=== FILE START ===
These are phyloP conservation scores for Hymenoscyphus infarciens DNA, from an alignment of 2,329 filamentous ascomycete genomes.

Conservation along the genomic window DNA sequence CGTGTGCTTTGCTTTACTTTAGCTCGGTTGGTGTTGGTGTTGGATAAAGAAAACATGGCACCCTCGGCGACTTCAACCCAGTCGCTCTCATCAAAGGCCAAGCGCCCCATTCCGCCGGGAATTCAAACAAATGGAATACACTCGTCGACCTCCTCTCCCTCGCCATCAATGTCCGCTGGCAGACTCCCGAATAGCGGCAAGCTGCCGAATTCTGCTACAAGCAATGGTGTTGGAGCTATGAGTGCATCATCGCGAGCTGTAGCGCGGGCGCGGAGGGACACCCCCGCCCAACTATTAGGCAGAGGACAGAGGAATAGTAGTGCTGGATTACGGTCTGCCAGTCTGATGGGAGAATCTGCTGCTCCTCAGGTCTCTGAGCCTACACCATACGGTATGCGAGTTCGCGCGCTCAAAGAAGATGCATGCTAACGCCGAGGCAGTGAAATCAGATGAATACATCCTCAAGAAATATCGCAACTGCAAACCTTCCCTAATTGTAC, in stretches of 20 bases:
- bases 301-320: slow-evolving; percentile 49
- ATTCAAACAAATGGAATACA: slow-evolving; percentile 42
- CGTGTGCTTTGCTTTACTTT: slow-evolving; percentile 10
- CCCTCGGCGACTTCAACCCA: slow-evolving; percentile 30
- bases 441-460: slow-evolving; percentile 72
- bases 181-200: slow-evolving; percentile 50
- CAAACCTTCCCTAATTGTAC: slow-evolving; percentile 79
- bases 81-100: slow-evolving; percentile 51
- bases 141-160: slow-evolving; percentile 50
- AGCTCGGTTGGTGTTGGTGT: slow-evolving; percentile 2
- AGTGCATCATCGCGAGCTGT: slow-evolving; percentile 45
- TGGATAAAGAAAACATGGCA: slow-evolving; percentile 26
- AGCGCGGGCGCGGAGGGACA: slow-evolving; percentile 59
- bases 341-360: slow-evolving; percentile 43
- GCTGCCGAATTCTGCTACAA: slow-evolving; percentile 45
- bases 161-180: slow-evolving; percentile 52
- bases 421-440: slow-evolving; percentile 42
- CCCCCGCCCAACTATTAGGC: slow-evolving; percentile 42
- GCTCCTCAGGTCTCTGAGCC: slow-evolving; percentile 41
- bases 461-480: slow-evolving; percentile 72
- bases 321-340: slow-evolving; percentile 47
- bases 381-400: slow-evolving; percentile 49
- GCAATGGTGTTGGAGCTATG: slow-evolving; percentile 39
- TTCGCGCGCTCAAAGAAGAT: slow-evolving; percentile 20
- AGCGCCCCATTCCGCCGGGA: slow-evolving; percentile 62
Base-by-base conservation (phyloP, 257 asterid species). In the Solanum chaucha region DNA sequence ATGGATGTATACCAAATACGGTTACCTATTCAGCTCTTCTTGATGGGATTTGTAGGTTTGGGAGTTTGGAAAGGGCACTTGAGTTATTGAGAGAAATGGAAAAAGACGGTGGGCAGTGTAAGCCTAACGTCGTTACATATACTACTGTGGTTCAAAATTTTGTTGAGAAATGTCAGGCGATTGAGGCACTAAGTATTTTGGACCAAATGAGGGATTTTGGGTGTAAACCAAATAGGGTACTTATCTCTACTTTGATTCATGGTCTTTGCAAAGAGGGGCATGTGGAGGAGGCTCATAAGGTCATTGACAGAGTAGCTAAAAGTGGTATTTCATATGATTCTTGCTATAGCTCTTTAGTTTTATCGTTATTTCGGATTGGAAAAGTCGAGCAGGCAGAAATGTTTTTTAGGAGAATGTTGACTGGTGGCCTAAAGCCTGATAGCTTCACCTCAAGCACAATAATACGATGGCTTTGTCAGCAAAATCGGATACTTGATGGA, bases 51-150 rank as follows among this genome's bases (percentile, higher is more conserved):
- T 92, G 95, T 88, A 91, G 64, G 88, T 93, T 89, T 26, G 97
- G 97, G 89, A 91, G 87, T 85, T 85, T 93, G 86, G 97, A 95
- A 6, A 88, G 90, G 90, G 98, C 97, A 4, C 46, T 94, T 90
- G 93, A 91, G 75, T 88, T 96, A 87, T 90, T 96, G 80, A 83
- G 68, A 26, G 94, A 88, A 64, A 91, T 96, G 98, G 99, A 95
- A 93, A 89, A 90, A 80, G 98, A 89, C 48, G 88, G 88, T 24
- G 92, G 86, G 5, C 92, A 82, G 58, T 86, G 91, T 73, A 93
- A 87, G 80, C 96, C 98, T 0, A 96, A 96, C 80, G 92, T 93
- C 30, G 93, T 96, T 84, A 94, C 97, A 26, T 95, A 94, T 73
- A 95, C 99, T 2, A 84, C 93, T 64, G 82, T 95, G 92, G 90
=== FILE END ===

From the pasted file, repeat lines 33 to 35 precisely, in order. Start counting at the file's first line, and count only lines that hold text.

- G 68, A 26, G 94, A 88, A 64, A 91, T 96, G 98, G 99, A 95
- A 93, A 89, A 90, A 80, G 98, A 89, C 48, G 88, G 88, T 24
- G 92, G 86, G 5, C 92, A 82, G 58, T 86, G 91, T 73, A 93